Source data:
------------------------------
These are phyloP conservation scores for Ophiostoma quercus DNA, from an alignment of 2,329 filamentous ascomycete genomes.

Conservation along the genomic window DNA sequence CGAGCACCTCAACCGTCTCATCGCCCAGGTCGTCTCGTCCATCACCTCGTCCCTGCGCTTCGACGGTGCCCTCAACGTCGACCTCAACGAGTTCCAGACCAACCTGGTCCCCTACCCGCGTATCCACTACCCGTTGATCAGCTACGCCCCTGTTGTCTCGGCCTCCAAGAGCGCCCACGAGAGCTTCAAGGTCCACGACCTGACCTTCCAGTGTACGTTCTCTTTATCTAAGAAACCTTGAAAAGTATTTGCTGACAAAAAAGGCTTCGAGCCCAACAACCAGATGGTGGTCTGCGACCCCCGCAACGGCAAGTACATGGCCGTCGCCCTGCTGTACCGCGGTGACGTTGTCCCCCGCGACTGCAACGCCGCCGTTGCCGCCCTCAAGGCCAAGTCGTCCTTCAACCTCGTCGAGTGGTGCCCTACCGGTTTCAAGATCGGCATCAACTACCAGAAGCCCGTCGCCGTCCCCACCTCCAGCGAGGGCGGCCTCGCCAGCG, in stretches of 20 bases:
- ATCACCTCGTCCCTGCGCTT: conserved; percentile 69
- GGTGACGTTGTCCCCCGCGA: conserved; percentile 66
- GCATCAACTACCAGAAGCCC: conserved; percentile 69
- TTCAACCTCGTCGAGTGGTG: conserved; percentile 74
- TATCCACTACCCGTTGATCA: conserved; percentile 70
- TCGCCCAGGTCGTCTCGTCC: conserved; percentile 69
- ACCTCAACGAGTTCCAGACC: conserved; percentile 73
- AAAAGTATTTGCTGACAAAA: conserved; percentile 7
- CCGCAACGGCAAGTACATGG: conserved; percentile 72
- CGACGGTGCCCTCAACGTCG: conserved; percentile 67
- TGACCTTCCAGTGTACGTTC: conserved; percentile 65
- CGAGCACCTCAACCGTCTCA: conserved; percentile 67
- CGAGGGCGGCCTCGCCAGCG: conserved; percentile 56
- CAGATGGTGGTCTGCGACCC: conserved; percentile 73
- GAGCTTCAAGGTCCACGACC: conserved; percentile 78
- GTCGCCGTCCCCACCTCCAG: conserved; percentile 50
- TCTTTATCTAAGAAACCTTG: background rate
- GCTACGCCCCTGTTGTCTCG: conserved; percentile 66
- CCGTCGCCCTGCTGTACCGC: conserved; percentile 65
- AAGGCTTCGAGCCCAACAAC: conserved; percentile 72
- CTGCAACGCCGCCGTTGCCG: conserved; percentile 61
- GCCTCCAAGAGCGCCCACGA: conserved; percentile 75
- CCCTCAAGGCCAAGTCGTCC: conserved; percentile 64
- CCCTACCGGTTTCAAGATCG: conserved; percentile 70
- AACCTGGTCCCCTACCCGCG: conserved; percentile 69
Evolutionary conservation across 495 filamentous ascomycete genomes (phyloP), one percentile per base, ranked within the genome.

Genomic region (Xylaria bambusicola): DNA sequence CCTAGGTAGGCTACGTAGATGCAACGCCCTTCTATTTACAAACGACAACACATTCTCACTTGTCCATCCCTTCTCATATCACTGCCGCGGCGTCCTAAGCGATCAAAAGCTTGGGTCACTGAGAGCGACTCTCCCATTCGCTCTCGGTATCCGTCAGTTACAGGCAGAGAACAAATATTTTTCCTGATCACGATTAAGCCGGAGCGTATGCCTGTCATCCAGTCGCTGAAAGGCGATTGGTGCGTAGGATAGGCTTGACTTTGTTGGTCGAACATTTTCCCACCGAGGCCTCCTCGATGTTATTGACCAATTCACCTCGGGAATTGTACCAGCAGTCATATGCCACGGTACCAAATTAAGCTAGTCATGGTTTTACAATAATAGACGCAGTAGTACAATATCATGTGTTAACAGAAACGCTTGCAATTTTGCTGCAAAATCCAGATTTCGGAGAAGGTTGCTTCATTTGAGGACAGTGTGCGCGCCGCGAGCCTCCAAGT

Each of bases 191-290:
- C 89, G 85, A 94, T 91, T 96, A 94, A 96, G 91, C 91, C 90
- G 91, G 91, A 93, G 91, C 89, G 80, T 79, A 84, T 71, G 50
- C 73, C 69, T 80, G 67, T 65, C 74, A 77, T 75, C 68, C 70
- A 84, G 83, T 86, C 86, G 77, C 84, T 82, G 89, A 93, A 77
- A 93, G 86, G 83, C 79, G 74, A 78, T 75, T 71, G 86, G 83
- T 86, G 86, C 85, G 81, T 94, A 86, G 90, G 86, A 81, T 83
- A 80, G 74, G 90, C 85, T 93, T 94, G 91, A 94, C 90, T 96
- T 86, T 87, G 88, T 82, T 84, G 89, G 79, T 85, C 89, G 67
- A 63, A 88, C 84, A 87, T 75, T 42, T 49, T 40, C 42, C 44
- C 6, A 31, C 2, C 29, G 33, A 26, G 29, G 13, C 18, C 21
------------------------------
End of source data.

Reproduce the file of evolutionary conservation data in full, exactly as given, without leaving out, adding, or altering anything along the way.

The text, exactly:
These are phyloP conservation scores for Ophiostoma quercus DNA, from an alignment of 2,329 filamentous ascomycete genomes.

Conservation along the genomic window DNA sequence CGAGCACCTCAACCGTCTCATCGCCCAGGTCGTCTCGTCCATCACCTCGTCCCTGCGCTTCGACGGTGCCCTCAACGTCGACCTCAACGAGTTCCAGACCAACCTGGTCCCCTACCCGCGTATCCACTACCCGTTGATCAGCTACGCCCCTGTTGTCTCGGCCTCCAAGAGCGCCCACGAGAGCTTCAAGGTCCACGACCTGACCTTCCAGTGTACGTTCTCTTTATCTAAGAAACCTTGAAAAGTATTTGCTGACAAAAAAGGCTTCGAGCCCAACAACCAGATGGTGGTCTGCGACCCCCGCAACGGCAAGTACATGGCCGTCGCCCTGCTGTACCGCGGTGACGTTGTCCCCCGCGACTGCAACGCCGCCGTTGCCGCCCTCAAGGCCAAGTCGTCCTTCAACCTCGTCGAGTGGTGCCCTACCGGTTTCAAGATCGGCATCAACTACCAGAAGCCCGTCGCCGTCCCCACCTCCAGCGAGGGCGGCCTCGCCAGCG, in stretches of 20 bases:
- ATCACCTCGTCCCTGCGCTT: conserved; percentile 69
- GGTGACGTTGTCCCCCGCGA: conserved; percentile 66
- GCATCAACTACCAGAAGCCC: conserved; percentile 69
- TTCAACCTCGTCGAGTGGTG: conserved; percentile 74
- TATCCACTACCCGTTGATCA: conserved; percentile 70
- TCGCCCAGGTCGTCTCGTCC: conserved; percentile 69
- ACCTCAACGAGTTCCAGACC: conserved; percentile 73
- AAAAGTATTTGCTGACAAAA: conserved; percentile 7
- CCGCAACGGCAAGTACATGG: conserved; percentile 72
- CGACGGTGCCCTCAACGTCG: conserved; percentile 67
- TGACCTTCCAGTGTACGTTC: conserved; percentile 65
- CGAGCACCTCAACCGTCTCA: conserved; percentile 67
- CGAGGGCGGCCTCGCCAGCG: conserved; percentile 56
- CAGATGGTGGTCTGCGACCC: conserved; percentile 73
- GAGCTTCAAGGTCCACGACC: conserved; percentile 78
- GTCGCCGTCCCCACCTCCAG: conserved; percentile 50
- TCTTTATCTAAGAAACCTTG: background rate
- GCTACGCCCCTGTTGTCTCG: conserved; percentile 66
- CCGTCGCCCTGCTGTACCGC: conserved; percentile 65
- AAGGCTTCGAGCCCAACAAC: conserved; percentile 72
- CTGCAACGCCGCCGTTGCCG: conserved; percentile 61
- GCCTCCAAGAGCGCCCACGA: conserved; percentile 75
- CCCTCAAGGCCAAGTCGTCC: conserved; percentile 64
- CCCTACCGGTTTCAAGATCG: conserved; percentile 70
- AACCTGGTCCCCTACCCGCG: conserved; percentile 69
Evolutionary conservation across 495 filamentous ascomycete genomes (phyloP), one percentile per base, ranked within the genome.

Genomic region (Xylaria bambusicola): DNA sequence CCTAGGTAGGCTACGTAGATGCAACGCCCTTCTATTTACAAACGACAACACATTCTCACTTGTCCATCCCTTCTCATATCACTGCCGCGGCGTCCTAAGCGATCAAAAGCTTGGGTCACTGAGAGCGACTCTCCCATTCGCTCTCGGTATCCGTCAGTTACAGGCAGAGAACAAATATTTTTCCTGATCACGATTAAGCCGGAGCGTATGCCTGTCATCCAGTCGCTGAAAGGCGATTGGTGCGTAGGATAGGCTTGACTTTGTTGGTCGAACATTTTCCCACCGAGGCCTCCTCGATGTTATTGACCAATTCACCTCGGGAATTGTACCAGCAGTCATATGCCACGGTACCAAATTAAGCTAGTCATGGTTTTACAATAATAGACGCAGTAGTACAATATCATGTGTTAACAGAAACGCTTGCAATTTTGCTGCAAAATCCAGATTTCGGAGAAGGTTGCTTCATTTGAGGACAGTGTGCGCGCCGCGAGCCTCCAAGT

Each of bases 191-290:
- C 89, G 85, A 94, T 91, T 96, A 94, A 96, G 91, C 91, C 90
- G 91, G 91, A 93, G 91, C 89, G 80, T 79, A 84, T 71, G 50
- C 73, C 69, T 80, G 67, T 65, C 74, A 77, T 75, C 68, C 70
- A 84, G 83, T 86, C 86, G 77, C 84, T 82, G 89, A 93, A 77
- A 93, G 86, G 83, C 79, G 74, A 78, T 75, T 71, G 86, G 83
- T 86, G 86, C 85, G 81, T 94, A 86, G 90, G 86, A 81, T 83
- A 80, G 74, G 90, C 85, T 93, T 94, G 91, A 94, C 90, T 96
- T 86, T 87, G 88, T 82, T 84, G 89, G 79, T 85, C 89, G 67
- A 63, A 88, C 84, A 87, T 75, T 42, T 49, T 40, C 42, C 44
- C 6, A 31, C 2, C 29, G 33, A 26, G 29, G 13, C 18, C 21